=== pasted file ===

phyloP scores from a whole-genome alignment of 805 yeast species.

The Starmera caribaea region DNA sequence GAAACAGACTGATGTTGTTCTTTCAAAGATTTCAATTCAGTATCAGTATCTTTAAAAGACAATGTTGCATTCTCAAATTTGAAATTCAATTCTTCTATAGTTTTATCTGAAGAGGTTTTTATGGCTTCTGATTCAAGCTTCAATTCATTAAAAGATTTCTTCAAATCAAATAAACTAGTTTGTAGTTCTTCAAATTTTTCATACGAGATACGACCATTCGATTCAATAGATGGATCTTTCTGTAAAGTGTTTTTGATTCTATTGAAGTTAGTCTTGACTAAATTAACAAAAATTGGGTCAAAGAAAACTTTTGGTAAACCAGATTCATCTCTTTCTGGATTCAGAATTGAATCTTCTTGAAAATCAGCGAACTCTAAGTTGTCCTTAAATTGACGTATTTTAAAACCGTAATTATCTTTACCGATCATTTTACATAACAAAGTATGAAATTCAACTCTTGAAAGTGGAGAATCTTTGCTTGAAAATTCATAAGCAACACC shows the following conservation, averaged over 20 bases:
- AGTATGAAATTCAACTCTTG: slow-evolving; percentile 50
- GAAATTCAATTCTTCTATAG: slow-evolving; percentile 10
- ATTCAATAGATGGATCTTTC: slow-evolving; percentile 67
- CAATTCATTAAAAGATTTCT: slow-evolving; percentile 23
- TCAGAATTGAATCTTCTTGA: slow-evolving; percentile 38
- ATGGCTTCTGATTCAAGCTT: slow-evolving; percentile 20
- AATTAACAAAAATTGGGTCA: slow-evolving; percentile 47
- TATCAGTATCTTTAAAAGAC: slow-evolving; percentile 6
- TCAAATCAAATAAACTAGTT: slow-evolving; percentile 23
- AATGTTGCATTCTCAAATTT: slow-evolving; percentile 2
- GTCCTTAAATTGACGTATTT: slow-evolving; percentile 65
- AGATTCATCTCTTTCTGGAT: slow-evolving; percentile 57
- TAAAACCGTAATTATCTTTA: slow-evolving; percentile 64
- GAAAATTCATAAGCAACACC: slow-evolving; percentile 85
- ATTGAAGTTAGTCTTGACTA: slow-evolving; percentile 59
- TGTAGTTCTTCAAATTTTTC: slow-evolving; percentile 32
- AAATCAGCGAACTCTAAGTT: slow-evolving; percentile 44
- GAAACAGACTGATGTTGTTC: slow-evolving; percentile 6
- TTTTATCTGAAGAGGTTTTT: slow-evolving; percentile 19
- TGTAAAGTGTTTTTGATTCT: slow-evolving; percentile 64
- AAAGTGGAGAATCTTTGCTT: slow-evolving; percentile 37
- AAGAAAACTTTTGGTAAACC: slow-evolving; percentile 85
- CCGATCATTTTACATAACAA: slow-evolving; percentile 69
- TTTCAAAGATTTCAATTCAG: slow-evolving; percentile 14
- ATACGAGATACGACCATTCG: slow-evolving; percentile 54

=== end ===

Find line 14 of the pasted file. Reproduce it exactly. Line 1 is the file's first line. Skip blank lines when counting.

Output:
- AGATTCATCTCTTTCTGGAT: slow-evolving; percentile 57